Driving home–well, there’s a story. We decided late in the trip that rather than turn around and go home on the 5, the way we came up, we’d head over to San Francisco and eat lunch in the city. We did, had a great time and drove the 101 home. It’s a longer drive, but generally a more pleasant one for those of you not in the know. It’s the “coastal” route and the temperatures, save for a few spots like Paso Robles, are generally much cooler than the inland San Joaquin Valley temperatures. It’s also a route I know very well. I’ve driven it dozens, maybe even a hundred, times and I know the towns–where things are, etc.

This was fortuitous because when we got off the freeway to use a restroom south of Gilroy–I noticed gear slippage in the venerable mini-van. I put it into reverse, and stepped on the accelerator, but there was “no joy…” The car wouldn’t go.

Well, a few prayers later–back on the road and it seemed fine. I pulled off again in San Luis Obispo to get dinner at Frank’s, a wonderful hot dog stand on the corner of Monterey and California Streets and there, the slippage was bad….

A few phone calls and just a couple of miles later got us to Grover Beach, right near Pismo. The care was doing OK on the freeway, but if I had to slow down or stop, getting back into gear was iffy and difficult. My pal Roger, who knows cars, said it just wasn’t safe to be operating it that way and so….

We rented a car in Grover Beach at Enterprise and transferred our load out of the van, into the rental car. There, the van sits as I write this awaiting my instructions to the AAA tow truck as to where to take it. I have a couple of options, both recommendations from my pal Keith who lives in the area. I’ll also contact my mechanic, Patrick, here in Camarillo in the morning and see what he says. I’m not naive. It’s going to cost a ton and be difficult…but it will still be cheaper than buying a new car.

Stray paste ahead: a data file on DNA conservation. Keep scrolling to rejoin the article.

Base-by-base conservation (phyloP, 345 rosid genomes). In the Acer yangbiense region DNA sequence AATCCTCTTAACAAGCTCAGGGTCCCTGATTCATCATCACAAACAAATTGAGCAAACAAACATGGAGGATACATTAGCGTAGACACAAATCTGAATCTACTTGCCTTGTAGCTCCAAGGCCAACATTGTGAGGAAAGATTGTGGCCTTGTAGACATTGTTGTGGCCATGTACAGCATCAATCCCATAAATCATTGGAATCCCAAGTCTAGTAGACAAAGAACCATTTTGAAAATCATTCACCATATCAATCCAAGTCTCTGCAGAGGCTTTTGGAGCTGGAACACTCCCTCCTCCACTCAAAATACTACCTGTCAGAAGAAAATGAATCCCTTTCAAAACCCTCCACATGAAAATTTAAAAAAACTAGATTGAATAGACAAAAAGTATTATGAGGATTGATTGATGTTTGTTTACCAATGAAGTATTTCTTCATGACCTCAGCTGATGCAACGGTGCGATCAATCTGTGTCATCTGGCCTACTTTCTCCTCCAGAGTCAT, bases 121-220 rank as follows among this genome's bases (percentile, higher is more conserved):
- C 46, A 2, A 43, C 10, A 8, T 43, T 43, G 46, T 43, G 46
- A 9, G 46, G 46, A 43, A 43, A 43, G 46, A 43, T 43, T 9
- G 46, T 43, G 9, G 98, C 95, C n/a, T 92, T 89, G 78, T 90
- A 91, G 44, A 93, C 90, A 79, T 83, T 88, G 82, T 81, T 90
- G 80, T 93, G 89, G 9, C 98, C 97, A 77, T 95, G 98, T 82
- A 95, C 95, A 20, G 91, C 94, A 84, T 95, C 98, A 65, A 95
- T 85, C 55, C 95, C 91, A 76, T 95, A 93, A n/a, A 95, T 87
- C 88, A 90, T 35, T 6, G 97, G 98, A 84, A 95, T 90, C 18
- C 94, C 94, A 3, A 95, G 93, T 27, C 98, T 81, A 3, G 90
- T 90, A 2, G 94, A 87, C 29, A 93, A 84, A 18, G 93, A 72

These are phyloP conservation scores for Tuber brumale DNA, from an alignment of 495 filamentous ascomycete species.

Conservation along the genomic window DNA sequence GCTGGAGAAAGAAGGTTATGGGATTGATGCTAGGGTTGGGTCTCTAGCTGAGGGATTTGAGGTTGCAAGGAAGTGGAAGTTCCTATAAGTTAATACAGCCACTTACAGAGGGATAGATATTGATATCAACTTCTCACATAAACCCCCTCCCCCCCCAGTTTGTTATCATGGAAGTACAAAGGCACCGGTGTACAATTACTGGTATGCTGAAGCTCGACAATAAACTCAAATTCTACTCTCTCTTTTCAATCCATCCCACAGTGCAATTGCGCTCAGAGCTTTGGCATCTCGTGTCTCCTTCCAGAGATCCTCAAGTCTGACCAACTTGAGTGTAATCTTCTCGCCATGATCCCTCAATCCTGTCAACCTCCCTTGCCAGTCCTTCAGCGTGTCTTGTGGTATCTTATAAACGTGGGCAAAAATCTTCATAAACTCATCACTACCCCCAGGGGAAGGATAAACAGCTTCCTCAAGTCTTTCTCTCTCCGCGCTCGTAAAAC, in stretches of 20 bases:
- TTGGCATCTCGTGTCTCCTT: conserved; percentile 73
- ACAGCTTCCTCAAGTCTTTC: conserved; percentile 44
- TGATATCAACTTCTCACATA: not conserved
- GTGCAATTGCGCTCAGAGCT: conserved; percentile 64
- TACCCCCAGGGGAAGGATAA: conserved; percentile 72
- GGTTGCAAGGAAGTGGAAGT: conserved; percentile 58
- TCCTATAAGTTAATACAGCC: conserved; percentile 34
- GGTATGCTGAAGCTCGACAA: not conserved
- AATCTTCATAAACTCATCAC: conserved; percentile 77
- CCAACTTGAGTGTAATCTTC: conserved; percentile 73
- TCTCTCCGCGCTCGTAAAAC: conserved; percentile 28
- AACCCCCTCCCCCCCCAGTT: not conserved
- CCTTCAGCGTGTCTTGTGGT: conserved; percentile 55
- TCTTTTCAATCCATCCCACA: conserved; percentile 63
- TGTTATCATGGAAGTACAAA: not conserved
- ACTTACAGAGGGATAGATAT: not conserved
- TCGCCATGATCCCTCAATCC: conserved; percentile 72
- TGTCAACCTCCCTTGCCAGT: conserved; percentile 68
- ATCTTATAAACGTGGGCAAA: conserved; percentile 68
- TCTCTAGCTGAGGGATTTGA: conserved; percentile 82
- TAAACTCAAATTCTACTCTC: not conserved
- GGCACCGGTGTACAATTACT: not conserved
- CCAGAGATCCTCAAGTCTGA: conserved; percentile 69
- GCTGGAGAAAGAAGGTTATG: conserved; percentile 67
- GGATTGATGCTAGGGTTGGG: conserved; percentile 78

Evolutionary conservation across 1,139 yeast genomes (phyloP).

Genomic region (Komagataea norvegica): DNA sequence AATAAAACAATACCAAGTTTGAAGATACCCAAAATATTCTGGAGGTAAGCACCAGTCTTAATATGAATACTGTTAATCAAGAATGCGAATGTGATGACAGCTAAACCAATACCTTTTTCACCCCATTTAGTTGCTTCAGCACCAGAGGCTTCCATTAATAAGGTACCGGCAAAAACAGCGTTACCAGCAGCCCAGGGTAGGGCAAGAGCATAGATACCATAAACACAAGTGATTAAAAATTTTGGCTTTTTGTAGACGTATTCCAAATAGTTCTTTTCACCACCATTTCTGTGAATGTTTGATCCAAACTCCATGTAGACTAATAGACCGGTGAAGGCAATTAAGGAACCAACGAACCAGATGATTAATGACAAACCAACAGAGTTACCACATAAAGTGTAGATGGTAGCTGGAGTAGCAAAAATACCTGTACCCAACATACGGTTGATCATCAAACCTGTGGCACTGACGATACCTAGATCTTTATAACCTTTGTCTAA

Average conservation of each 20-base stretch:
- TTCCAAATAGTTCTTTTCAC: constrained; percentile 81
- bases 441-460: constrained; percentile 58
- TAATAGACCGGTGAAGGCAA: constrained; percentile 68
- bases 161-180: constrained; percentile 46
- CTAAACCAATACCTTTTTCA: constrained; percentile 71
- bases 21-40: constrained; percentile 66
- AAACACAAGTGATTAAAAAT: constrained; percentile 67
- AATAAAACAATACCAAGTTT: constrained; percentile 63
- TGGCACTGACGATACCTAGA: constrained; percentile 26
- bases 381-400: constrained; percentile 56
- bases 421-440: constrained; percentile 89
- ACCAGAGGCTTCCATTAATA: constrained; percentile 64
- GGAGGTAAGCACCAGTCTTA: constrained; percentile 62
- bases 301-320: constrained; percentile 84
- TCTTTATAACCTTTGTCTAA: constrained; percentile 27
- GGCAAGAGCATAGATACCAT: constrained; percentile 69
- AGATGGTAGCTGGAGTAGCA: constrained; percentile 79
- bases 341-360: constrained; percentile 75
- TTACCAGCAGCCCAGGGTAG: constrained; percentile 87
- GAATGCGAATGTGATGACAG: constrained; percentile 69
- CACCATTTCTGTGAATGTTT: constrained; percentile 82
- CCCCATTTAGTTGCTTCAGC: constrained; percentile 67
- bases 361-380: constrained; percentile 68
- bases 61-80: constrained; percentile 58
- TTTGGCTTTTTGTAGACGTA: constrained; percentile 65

If we’d gone home on the 5, all of this would have been a LOT more effort. It would have been in the high 90’s to 100 degrees in places where we didn’t really know anyone and there’s even the possibility that the car would have given itself up in a place where there were no rental car agencies, etc. We would have had to climb The Grapevine and that’s hard on a car’s transmission under the best of circumstances….So, we feel rather blessed we made the decision we made.

And you know what? We still had a great vacation, enjoyed seeing our friends, had some great food and wine, had a nice hotel room and a lot of fun….

Stuff happens. You have to roll with it….

Egad-is this a post?

There are all kinds of things to talk about: Peanut’s new trampoline, the story on honeybees that I wrote, Peanut’s first soccer practice of the season tonight, Star Wars VI is on right now, District 9 opens soon….I’m full of….stuff.

But I’m also rather frazzled and unfocused which means that as posts go, you may not learn anything new tonight. I will try to live by the axiom of “First: do no harm” as best I can, and I will also attempt not to force you backward in your intellectual springboarding. But as for true, powerful verbiage flowing from my keyboard? I cannot promise it.

Several deadlines. several appointments and a “daddy-day” while Sue worked keeps me from being at my best. I’m rather tense, tightened up, shoulders hurt and such. But enough whining.

I’m pleased to see the President and Congress getting a dose of what it means to actually lead a republic–Turns out, they’d rather not hear what we have to say. They’d rather we all go away and let them govern as they see fit. You have to admit, it is rather rude of us to, you know, tell them how to govern. I know, I know–there’s that whole “Constitution” thing, but that’s just window dressing, no? You don’t actually expect them to abide by it, do you?

Ooooh: Luke Skywalker in black sitting with an aged and dying Yoda: Great and classic film, but no matter how he sells it, Mark Hamill just never did look like a serious actor–nor a true action hero. Too feminine. Not gay, really, but feminine. Do you think that if Yoda had government health care, they’d have provided him with hospice? Just curious.

I believe I will have big news to write about soon. Several irons in the fire–perhaps even several fires–are cooking and coming to a boil–well, OK, not a boil. That would be several pots of water on several fires. Irons don’t boil-the just get hot. And at a point it’s like, “Well, this cannot get any hotter, so….” And that’s where I will be soon I think.

Meantime, nothing more to see here–just move along and enjoy your evening, won’t you?